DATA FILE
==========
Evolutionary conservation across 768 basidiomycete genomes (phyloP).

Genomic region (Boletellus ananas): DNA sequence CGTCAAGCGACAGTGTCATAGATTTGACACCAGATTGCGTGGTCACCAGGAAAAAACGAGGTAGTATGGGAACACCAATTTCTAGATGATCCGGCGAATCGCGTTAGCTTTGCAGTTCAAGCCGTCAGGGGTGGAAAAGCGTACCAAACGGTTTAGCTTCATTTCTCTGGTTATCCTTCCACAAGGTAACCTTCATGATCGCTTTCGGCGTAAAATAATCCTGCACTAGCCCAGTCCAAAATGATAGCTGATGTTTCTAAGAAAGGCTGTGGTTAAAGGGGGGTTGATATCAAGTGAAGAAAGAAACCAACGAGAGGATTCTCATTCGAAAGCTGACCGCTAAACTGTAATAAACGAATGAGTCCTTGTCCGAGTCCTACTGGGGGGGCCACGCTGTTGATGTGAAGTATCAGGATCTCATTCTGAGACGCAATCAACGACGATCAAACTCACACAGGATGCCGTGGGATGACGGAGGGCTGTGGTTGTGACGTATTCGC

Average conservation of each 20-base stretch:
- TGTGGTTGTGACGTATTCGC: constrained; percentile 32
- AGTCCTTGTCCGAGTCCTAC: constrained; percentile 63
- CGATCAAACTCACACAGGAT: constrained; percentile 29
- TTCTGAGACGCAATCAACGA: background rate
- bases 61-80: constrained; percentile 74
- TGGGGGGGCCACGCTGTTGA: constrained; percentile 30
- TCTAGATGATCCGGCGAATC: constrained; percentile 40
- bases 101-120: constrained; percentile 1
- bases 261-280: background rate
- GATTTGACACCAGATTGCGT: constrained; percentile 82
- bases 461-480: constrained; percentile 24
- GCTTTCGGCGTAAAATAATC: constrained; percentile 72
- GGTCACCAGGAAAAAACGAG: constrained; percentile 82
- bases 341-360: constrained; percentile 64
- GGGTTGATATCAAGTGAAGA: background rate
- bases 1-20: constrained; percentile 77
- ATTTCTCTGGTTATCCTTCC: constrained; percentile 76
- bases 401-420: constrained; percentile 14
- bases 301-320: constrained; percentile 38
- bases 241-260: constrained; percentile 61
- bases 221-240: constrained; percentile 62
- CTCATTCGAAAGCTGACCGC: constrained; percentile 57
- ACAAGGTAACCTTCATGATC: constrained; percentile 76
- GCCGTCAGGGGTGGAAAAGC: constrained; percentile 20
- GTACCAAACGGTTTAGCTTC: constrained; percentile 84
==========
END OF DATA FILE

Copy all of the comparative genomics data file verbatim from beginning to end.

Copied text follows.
Evolutionary conservation across 768 basidiomycete genomes (phyloP).

Genomic region (Boletellus ananas): DNA sequence CGTCAAGCGACAGTGTCATAGATTTGACACCAGATTGCGTGGTCACCAGGAAAAAACGAGGTAGTATGGGAACACCAATTTCTAGATGATCCGGCGAATCGCGTTAGCTTTGCAGTTCAAGCCGTCAGGGGTGGAAAAGCGTACCAAACGGTTTAGCTTCATTTCTCTGGTTATCCTTCCACAAGGTAACCTTCATGATCGCTTTCGGCGTAAAATAATCCTGCACTAGCCCAGTCCAAAATGATAGCTGATGTTTCTAAGAAAGGCTGTGGTTAAAGGGGGGTTGATATCAAGTGAAGAAAGAAACCAACGAGAGGATTCTCATTCGAAAGCTGACCGCTAAACTGTAATAAACGAATGAGTCCTTGTCCGAGTCCTACTGGGGGGGCCACGCTGTTGATGTGAAGTATCAGGATCTCATTCTGAGACGCAATCAACGACGATCAAACTCACACAGGATGCCGTGGGATGACGGAGGGCTGTGGTTGTGACGTATTCGC

Average conservation of each 20-base stretch:
- TGTGGTTGTGACGTATTCGC: constrained; percentile 32
- AGTCCTTGTCCGAGTCCTAC: constrained; percentile 63
- CGATCAAACTCACACAGGAT: constrained; percentile 29
- TTCTGAGACGCAATCAACGA: background rate
- bases 61-80: constrained; percentile 74
- TGGGGGGGCCACGCTGTTGA: constrained; percentile 30
- TCTAGATGATCCGGCGAATC: constrained; percentile 40
- bases 101-120: constrained; percentile 1
- bases 261-280: background rate
- GATTTGACACCAGATTGCGT: constrained; percentile 82
- bases 461-480: constrained; percentile 24
- GCTTTCGGCGTAAAATAATC: constrained; percentile 72
- GGTCACCAGGAAAAAACGAG: constrained; percentile 82
- bases 341-360: constrained; percentile 64
- GGGTTGATATCAAGTGAAGA: background rate
- bases 1-20: constrained; percentile 77
- ATTTCTCTGGTTATCCTTCC: constrained; percentile 76
- bases 401-420: constrained; percentile 14
- bases 301-320: constrained; percentile 38
- bases 241-260: constrained; percentile 61
- bases 221-240: constrained; percentile 62
- CTCATTCGAAAGCTGACCGC: constrained; percentile 57
- ACAAGGTAACCTTCATGATC: constrained; percentile 76
- GCCGTCAGGGGTGGAAAAGC: constrained; percentile 20
- GTACCAAACGGTTTAGCTTC: constrained; percentile 84